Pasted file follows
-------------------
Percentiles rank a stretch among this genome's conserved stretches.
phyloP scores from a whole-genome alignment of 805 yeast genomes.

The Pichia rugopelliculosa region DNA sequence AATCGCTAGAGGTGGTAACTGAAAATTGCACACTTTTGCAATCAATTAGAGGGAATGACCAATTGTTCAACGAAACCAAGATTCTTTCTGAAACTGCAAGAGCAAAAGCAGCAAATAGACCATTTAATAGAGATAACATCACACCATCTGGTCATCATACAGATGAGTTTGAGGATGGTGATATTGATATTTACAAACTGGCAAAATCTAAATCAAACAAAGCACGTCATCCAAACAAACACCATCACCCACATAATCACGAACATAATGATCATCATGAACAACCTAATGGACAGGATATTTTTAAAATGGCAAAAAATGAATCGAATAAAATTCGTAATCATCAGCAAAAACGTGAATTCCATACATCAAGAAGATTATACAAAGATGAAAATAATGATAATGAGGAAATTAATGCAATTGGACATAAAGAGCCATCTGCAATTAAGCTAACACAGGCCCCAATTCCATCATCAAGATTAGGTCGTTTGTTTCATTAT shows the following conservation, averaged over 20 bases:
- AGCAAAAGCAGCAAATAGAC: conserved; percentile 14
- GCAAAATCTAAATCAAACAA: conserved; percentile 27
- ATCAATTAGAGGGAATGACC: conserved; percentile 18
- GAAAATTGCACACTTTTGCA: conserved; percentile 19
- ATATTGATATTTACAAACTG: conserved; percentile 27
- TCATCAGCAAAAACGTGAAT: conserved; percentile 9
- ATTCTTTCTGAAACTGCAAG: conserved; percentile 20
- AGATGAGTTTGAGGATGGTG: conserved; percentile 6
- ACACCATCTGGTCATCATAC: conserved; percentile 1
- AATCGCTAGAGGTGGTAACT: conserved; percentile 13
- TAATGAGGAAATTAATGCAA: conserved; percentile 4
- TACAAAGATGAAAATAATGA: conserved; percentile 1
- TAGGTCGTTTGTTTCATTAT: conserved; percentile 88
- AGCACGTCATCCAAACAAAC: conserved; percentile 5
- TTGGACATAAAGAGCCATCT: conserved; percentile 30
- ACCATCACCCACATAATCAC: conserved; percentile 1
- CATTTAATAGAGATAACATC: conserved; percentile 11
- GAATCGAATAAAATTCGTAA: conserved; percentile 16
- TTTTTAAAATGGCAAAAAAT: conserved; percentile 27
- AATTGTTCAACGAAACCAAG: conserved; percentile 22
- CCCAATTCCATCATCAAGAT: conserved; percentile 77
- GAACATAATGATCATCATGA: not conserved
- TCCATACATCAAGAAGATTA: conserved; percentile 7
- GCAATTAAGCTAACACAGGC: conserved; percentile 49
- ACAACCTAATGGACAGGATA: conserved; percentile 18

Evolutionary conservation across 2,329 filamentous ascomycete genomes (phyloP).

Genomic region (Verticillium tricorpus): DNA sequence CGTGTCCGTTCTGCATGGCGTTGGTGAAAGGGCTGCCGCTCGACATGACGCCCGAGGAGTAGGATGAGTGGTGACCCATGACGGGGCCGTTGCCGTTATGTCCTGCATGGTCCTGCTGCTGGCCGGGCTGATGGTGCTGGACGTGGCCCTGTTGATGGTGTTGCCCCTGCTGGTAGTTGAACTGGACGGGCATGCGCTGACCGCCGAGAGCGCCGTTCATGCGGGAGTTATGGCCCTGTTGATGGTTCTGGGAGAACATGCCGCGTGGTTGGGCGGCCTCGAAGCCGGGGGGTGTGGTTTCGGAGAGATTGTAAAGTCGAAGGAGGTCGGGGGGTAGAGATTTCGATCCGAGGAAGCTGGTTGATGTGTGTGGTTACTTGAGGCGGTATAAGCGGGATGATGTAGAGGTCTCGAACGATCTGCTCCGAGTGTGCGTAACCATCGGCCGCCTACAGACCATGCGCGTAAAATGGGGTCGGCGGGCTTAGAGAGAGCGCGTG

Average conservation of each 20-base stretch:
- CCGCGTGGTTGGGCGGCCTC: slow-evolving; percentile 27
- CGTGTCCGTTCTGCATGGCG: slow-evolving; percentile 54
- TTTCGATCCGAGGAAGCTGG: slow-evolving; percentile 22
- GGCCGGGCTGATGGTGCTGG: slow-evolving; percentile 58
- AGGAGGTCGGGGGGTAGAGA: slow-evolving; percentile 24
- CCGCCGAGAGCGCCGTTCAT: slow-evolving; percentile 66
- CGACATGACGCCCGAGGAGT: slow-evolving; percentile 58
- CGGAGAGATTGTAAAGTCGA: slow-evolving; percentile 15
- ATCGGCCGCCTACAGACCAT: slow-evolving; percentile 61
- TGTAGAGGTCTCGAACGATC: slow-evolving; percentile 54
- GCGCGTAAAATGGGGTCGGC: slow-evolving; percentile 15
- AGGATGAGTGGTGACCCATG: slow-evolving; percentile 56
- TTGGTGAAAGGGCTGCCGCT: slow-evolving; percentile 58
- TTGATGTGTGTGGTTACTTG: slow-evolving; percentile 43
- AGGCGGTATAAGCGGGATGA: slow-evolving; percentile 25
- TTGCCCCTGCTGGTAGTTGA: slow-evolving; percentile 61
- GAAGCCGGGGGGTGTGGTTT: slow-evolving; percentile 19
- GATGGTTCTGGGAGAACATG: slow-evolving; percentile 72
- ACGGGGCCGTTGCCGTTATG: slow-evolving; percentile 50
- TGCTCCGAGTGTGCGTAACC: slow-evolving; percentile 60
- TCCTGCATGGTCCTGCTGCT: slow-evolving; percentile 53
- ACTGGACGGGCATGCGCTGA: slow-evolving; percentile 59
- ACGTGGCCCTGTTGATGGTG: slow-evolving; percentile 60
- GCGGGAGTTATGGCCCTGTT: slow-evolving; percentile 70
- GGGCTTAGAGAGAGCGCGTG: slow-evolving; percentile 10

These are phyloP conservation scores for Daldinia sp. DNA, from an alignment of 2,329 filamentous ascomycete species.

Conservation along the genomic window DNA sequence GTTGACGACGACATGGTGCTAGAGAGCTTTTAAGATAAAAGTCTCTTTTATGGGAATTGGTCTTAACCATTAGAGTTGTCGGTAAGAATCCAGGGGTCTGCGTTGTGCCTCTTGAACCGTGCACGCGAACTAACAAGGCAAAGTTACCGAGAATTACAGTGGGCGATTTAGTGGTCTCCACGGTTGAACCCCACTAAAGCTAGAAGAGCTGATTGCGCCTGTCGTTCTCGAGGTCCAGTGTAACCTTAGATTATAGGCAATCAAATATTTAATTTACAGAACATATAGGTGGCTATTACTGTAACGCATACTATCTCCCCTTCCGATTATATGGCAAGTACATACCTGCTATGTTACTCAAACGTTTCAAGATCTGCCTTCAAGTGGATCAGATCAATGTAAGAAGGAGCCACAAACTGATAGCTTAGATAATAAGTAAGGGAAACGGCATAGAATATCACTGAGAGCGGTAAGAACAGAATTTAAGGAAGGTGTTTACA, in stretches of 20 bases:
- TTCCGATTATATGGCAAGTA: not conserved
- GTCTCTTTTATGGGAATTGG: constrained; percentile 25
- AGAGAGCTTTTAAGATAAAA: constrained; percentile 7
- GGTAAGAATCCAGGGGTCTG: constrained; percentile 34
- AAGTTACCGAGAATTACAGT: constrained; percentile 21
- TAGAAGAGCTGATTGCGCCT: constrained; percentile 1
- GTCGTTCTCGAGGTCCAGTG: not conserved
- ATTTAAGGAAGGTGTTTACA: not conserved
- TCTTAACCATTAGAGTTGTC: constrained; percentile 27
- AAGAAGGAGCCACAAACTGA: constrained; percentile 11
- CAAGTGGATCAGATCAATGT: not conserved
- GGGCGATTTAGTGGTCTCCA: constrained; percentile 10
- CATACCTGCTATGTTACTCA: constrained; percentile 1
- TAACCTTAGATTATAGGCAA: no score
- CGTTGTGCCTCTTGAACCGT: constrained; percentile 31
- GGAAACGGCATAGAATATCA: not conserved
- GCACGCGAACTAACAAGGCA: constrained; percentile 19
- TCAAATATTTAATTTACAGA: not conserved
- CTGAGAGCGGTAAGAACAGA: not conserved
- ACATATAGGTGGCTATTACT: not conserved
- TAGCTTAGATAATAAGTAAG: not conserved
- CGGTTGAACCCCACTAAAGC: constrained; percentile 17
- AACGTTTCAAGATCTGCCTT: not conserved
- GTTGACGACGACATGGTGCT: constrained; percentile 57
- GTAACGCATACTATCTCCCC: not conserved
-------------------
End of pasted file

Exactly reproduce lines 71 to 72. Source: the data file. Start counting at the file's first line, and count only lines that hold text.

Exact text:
- CATACCTGCTATGTTACTCA: constrained; percentile 1
- TAACCTTAGATTATAGGCAA: no score